Friday, January 15, 2016

A Star Gone Dark

Last Friday was David Bowie's 69th birthday which was publicized a lot on Facebook. Up to that point I had not thought much about the rock star, though I once upon a time had a couple of his albums and recently heard my favorite song of his while shopping at a second-hand store in Haight/Ashbury which was "Ziggy Stardust." Back in the day, when I used to listen to it, I admit I didn't pay much attention to the lyrics. I liked a song by the way it sounded.

On his birthday I played at work a playlist of his music that someone had created on YouTube. My boss enjoyed his music too. We both come from that same era. His music seemed to liven up the workplace and my job which is often very repetitive seemed lighter.

Then, the day following, my curiosity about this artist whose music I grew up with led me to videos of interviews with him. I was intrigued about his past and inspirations and even his setbacks which he seemed to overcome very well. He didn't let adversity and rejection and failure stop him from pressing on with his music and theatrical talents which made him a great success. I was intrigued by the many personas he assumed on stage and how he warmly interacted with his audiences. I saw him progress from bizarre to upbeat over the passing of time and really admired his transformation. I perceived that he was happily married and loved being a father. I was pleased with his decision to give up drugs because he valued his family too much.

But then I was feeling prompted to look for his more recent work to get a feel for the shape his career has taken. I came across a couple videos -- "Lazarus" and "Black Star." I was rather shocked by the mood of these videos as they portrayed a very dark David Bowie, apparently on his recently released project called "Black Star." It was definitely occultic, as a commenter said. Satanic symbolism was used throughout the video "Black Star," and both videos were about death. Their content was blasphemous, and dishonoring God and His Word. I had posted a comment below the "Black Star" video, saying that I was very disappointed. I believed much better things of David Bowie. Both videos received a lot of negative ratings, yet still outnumbered by positive ratings.

An old secular friend of mine said he just bought his album Black Star though he found the lyrics to be very dark. I personally would not have it in my house. Here is a video review from a Christian perspective: David Bowie - Blackstar of Satan EXPOSED! Demon Worship Ritual in Plain Sight!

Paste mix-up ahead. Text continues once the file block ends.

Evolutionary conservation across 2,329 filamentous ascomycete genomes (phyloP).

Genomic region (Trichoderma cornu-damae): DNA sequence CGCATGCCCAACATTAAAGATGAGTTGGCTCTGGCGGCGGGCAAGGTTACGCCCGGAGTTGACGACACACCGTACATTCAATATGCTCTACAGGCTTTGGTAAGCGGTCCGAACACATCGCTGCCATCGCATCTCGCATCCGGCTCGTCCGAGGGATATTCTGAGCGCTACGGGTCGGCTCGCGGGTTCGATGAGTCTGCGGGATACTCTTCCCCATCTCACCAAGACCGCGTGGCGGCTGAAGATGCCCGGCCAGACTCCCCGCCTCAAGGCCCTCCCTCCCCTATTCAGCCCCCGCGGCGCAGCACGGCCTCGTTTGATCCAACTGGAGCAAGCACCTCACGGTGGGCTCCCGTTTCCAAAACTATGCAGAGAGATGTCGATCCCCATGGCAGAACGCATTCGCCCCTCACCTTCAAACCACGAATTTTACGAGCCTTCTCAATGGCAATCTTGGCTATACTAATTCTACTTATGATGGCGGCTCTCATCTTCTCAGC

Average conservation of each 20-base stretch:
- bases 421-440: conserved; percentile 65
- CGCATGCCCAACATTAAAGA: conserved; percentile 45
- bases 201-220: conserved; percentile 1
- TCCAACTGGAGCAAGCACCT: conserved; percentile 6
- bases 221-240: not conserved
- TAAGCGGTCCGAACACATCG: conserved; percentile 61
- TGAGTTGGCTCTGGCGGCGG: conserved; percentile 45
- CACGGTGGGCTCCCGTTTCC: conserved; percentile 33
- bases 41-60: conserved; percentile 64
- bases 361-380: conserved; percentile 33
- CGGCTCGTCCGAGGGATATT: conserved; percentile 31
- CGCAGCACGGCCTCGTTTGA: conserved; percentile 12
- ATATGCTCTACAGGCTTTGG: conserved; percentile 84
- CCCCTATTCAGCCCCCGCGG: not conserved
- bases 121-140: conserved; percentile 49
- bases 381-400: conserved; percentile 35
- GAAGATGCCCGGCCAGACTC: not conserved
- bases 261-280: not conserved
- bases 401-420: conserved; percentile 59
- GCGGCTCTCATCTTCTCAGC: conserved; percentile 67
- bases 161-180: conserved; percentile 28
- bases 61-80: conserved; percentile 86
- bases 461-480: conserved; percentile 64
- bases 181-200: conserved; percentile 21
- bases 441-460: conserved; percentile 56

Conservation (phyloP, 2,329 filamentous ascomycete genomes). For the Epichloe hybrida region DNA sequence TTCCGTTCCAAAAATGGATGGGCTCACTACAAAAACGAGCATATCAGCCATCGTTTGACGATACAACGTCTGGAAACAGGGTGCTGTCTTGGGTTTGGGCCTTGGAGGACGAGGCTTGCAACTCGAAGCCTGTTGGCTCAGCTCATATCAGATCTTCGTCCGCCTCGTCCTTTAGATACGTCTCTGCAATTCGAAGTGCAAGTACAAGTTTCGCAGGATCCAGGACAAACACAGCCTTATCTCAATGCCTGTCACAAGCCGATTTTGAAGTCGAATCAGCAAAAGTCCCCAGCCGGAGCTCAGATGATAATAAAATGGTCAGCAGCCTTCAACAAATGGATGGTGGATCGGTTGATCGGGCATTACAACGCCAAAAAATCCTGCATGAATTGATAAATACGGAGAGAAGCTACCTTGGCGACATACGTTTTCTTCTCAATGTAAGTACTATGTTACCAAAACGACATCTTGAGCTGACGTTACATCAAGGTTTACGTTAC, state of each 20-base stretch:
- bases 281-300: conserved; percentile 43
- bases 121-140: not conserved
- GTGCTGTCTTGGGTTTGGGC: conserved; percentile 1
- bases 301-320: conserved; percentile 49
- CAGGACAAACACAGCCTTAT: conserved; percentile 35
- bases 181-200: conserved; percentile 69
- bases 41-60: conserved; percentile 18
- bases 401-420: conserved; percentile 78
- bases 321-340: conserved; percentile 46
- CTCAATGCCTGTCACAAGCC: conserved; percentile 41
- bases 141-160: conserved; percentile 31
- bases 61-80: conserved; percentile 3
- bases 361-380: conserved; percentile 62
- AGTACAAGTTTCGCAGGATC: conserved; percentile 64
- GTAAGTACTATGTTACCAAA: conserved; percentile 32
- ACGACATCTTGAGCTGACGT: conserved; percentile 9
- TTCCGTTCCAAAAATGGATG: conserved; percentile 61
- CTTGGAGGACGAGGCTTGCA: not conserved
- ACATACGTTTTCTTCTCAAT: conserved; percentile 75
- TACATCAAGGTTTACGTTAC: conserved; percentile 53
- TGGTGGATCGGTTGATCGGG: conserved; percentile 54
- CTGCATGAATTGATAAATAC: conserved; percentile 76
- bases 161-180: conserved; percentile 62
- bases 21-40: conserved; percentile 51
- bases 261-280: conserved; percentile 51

So, I was mortified and feeling burdened for this creative and flamboyant rock star gone dark. I couldn't get him off my mind. I prayed that God would draw him to Himself and that He might send someone across his path who could win him over to the Lord. I didn't know quite what to pray, nor was I aware that he had been battling a terminal illness for the past eighteen months until the next day when it was aired that he had passed away.

Facebook fans were in shock, as I read many comments. Many were struggling to process this tragedy, including me. It seemed so sudden to us who were clueless about his battle with cancer and how it was kept secret from the public. My heart sank after studying about a music icon who became interesting to me for the first time in a new way, and suddenly he's gone.

David Bowie died two days after his 69th birthday. How I wanted so badly for David Bowie who I never met in person to be there in Heaven when I finally arrive, but the message that kept coming back to me was very chilling. "He is not in Heaven. He wasn't saved." There are no words right now to describe the heartache I feel for this loss. God cared enough to burden me for him before he died. I also read in someone else's comment that they were led to pray for him two weeks earlier, also unaware of his illness, yet they prayed for him.

David Bowie in his early years engaged in a bisexual lifestyle which I believe set a trend in our nation. Today marriage has been redefined to accommodate those of same gender or transgender. Since my conversion to Christianity, I had veered away from listening to his music. However, upon learning of his recent (and final) birthday, I decided to research him and found a refined individual from the one I used to know. I had high hopes of better for him. But upon reviewing his most recent material and learning of his sudden disappearance from the world, my hope for him just turned to ashes. He committed spiritual suicide. I don't think I can ever listen to, or enjoy his music again.

Ultimately, a person for whom we pray has to make a choice. I just wish David Bowie had accepted God's invitation. He certainly must have had plenty opportunity. I'm sure he's regretting his choices right now. Someone else stated that he knelt down and recited the Lord's prayer on stage for AIDS victims, but only God knows the heart. Jesus said many will say "Lord, Lord" but He will say Depart from me; I never knew you. In other words, He is looking for those who will put their complete trust in Him and their life into His hands. He is looking for continuous, intimate fellowship with His followers -- those who will keep His words and obey Him.

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